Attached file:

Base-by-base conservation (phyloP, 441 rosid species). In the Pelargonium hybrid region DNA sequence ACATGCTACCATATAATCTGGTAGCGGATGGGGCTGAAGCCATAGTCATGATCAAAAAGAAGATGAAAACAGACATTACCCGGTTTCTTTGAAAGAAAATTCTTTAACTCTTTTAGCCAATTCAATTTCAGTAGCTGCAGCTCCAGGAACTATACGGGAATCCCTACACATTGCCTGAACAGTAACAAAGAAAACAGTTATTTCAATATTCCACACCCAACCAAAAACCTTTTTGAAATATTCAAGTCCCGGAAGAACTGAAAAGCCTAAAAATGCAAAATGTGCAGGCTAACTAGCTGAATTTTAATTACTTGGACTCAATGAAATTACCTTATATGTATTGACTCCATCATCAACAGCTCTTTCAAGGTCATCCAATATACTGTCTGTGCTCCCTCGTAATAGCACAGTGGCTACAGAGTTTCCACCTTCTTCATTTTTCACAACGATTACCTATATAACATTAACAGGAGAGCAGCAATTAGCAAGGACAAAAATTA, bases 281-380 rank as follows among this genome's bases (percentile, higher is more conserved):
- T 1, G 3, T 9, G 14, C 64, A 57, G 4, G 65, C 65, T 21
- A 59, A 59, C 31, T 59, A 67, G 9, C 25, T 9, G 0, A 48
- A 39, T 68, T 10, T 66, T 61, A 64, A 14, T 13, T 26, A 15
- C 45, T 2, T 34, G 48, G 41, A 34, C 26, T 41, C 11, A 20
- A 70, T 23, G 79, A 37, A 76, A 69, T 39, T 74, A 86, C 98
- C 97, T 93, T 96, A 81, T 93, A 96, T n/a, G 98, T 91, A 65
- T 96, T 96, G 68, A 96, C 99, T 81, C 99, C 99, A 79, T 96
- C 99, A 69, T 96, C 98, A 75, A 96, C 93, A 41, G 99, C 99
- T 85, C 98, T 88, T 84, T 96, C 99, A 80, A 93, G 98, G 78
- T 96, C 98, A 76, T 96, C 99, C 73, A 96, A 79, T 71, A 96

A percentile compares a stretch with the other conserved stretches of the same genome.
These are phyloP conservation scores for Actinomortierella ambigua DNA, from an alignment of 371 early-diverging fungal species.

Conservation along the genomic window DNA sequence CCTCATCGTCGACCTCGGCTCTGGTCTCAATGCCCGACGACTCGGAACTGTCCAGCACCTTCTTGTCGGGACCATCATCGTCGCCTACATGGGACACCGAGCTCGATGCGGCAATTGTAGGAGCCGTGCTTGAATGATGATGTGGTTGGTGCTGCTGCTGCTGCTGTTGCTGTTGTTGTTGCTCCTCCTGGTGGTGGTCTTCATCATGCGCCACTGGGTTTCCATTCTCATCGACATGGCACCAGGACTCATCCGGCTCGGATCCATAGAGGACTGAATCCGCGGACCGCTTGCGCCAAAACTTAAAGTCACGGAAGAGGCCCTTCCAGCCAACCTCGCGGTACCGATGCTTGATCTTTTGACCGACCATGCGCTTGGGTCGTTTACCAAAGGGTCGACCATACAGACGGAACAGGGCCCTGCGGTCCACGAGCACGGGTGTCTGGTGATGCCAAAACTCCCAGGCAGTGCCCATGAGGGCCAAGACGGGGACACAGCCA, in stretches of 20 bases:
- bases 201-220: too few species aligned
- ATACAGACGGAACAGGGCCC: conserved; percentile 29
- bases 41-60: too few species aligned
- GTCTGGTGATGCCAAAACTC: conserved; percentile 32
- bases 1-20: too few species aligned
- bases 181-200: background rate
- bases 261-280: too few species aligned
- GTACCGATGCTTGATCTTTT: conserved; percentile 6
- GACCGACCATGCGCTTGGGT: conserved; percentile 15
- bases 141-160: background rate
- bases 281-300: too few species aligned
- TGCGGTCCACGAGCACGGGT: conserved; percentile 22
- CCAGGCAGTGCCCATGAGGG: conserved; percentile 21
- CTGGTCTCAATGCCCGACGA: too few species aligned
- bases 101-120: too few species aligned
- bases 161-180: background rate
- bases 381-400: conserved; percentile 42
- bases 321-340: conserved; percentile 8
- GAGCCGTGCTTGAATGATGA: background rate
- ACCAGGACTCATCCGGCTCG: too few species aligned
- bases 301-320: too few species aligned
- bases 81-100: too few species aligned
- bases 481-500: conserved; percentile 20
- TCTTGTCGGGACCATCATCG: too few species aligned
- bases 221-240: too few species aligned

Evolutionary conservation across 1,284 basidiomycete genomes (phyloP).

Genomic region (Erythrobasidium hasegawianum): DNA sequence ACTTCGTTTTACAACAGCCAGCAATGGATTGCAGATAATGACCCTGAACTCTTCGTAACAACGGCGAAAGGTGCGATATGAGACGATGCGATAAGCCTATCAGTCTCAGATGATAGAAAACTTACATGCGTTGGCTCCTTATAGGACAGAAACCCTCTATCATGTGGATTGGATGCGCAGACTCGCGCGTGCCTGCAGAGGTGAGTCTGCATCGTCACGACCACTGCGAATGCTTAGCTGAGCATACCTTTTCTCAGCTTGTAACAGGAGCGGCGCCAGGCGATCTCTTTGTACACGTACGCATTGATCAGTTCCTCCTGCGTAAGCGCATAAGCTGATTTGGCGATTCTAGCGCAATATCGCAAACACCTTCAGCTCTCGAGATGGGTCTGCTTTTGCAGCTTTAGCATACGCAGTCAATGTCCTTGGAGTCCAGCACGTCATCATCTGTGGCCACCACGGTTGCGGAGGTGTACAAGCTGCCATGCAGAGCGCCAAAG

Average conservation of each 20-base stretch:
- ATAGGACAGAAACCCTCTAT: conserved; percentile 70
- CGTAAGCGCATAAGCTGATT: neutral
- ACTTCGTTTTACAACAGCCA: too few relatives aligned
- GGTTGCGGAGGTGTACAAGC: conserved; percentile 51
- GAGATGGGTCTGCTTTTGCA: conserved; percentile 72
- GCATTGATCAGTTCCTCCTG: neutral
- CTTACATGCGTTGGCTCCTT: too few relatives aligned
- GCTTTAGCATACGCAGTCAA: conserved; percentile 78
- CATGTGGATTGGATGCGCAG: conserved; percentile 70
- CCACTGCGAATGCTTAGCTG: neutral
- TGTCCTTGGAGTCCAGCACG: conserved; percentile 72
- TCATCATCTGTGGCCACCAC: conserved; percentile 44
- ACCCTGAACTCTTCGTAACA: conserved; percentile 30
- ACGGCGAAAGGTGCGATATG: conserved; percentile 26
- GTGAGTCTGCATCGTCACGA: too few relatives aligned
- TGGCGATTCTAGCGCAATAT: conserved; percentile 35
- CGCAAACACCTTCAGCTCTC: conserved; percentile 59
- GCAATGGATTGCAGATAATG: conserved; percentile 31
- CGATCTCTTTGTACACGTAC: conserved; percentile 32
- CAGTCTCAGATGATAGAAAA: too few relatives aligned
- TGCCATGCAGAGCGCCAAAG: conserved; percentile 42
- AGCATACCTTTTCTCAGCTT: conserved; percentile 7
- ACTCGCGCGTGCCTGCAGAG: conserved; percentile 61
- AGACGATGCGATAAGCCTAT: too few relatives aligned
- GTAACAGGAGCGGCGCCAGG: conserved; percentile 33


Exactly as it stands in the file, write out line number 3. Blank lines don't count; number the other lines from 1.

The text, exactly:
- A 59, A 59, C 31, T 59, A 67, G 9, C 25, T 9, G 0, A 48